Olivia Wong is Group Head of Diversity and Inclusion Lead for John Swire & Sons (HK) Ltd. In her 2021 Spotlight Series interview, she discusses the advice to her younger self, Diversity and Inclusion initiatives, her passions, and much more.
- Tell us a little bit about yourself
I was born in Hong Kong and grew up in the US. After university, I joined the Swire group as a management trainee and have been working with Cathay Pacific, Swire Properties and John Swire & Sons (H.K.) Ltd. I have held a diverse range of roles from commercial to operations in Malaysia, the Netherlands, Singapore and Germany.
In my current role, I am working with all our operating companies to promote a respectful and inclusive workplace. It is through embracing diversity that we reap innovation. To further advance on our Diversity and Inclusion agenda, we have developed a 5 year plan with specific targets and commitment centered around 3 goals, and 5 diversity areas.
While I am passionate about my job, I am also a huge water sports enthusiast. I am a qualified scuba diving instructor, keen dragon-boater, dedicated swimmer and novice wakeboarder.
- Think back to when you were starting out your career. What advice would you give your younger self?
The first advice I would give to my younger self is to ask questions relentlessly. It is important to stay curious, to learn and to listen. We may not always agree with what we hear but we should always be open to others’ views. It is often easier to make assumptions than asking the difficult questions or hearing the truth.
The second advice is to stand up and speak out against injustice. We may feel embarrassed or afraid of others reaction, but it is important to remember that if we stand by and do nothing, we are endorsing that behaviour.
The last advice is don’t sweat the small stuff! We will need to make many decisions every day and there will often be times when we get a lot of push back. Pick the battles and be aware we can’t always get what we want.
- This year has brought tremendous upheaval and disruption to all aspects of our lives. How are you and your company continuing to promote diversity and gender equality despite these massive changes?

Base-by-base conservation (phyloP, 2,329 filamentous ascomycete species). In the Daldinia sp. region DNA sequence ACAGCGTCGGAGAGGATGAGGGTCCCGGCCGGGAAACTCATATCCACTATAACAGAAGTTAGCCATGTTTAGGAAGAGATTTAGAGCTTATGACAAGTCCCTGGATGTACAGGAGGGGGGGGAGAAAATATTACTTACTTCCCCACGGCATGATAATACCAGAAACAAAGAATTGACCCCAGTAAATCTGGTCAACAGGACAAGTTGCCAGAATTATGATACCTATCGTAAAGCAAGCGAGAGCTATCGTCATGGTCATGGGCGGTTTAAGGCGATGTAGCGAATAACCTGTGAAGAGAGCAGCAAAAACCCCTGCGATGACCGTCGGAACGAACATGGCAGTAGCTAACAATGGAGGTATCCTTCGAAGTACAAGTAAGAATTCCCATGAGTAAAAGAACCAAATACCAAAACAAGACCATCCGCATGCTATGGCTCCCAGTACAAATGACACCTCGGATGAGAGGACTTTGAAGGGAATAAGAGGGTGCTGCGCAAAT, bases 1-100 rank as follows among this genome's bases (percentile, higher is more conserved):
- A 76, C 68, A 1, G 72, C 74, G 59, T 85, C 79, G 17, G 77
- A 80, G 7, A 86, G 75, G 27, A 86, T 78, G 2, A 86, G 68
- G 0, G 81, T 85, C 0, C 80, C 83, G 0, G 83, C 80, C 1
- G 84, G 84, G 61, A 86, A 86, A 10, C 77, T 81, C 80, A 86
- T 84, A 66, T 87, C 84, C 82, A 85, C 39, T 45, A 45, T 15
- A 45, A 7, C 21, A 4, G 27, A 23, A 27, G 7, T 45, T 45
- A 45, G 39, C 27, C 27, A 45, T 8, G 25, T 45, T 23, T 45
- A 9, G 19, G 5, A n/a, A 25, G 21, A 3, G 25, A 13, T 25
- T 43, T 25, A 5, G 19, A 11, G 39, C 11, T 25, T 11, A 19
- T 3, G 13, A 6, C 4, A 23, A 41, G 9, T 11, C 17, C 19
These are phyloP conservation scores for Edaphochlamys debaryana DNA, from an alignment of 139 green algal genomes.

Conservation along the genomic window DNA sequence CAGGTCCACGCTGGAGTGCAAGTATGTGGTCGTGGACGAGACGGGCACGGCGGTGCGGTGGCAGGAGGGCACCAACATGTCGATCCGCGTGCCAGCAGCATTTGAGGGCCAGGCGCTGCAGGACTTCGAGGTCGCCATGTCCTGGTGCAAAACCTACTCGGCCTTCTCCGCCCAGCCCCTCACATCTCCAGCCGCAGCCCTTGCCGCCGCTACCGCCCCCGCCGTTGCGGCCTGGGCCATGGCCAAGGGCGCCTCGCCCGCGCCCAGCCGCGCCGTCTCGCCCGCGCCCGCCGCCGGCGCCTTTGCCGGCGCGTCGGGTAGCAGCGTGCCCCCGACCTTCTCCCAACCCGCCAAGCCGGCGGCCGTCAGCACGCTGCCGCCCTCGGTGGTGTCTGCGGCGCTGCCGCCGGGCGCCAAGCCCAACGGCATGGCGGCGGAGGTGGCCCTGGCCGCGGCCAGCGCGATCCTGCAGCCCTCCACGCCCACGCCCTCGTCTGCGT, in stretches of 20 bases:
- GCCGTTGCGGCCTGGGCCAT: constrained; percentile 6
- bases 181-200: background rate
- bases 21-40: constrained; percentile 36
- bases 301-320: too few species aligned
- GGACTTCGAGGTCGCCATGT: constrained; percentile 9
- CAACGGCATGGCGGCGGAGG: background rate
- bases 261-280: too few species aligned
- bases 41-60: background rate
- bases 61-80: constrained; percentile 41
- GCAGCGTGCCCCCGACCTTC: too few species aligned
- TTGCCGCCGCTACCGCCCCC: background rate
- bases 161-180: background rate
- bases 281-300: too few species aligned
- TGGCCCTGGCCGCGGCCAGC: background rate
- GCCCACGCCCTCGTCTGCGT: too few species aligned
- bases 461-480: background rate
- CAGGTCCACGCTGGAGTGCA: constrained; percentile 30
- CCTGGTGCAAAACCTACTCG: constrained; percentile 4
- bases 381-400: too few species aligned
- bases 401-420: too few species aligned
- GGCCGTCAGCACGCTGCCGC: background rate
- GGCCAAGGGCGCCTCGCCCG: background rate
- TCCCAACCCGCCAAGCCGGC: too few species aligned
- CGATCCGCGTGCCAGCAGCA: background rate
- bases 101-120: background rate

While the pandemic brought massive challenges, it also highlighted the importance of ensuring an inclusive workplace for all. With the great “work-from-home” experiment, we see that women still take on higher proportion of domestic responsibilities on top of their “day job”.
Our company launched Flexible Work policy in March 2019 before the disruption. The policy provided options for our staff from stagger working hours, part-time work, remote working to sabbatical. We recognized our staff are diverse and have different needs, and we want to support them while they are contributing to the organization. We also shared wellness ideas with our staff and reminded them the availability of our Employee Assistant Programme. Everyone is encouraged to check-in with their peers to provide a network of support.
While we have not been able to meet in person, the pandemic has offered opportunities for us to connect with our colleagues from around the world and also to invite speakers that are not normally available due to their busy travel schedule. Being virtual has in some way level the playing field and help us to be more inclusive. It’s important for us to take the lessons learned and apply them when the world return to “normalcy”.
- Aside from work, what are your other passions?
Outside of my day job, I am the chair of Habitat for Humanity Hong Kong. I have been an active volunteer with Habitat since 2005 after the 2004 S.E. Asia tsunami. In the past 15+ years, I have joined build trips to Sri Lanka, Indonesia, Mongolia, Nepal, Hungary, Romania, Haiti, Mainland China, Cambodia and Vietnam. I have been humbled by the people I have met on each build trip. I have seen first-hand how having a safe and decent home can transform a family’s life, especially during a time of crisis when family, neighbor, and community need each other more than ever. This has shaped the way I see myself and the world. It helped me to recognise my privilege but more importantly, it showed me how to help others in both my work and personal life.
Since 1976, Habitat has helped more than 35 million people build or improve the place they call home and despite the extreme challenges of the past 18 months, Habitat for Humanity have still been able to serve over 5.9 million people globally. Hong Kong is ranked as one of the most expensive cities in the world, and with 20 percent of the population living below the poverty line, COVID-19 instigated a rapid acceleration in the need for sanitary living conditions. In Hong Kong, the pandemic has also exposed the extreme inequalities in the housing market. The families Habitat Hong Kong serve are at even higher risk now. I am grateful that I have the opportunity to devote my time to this worthy cause.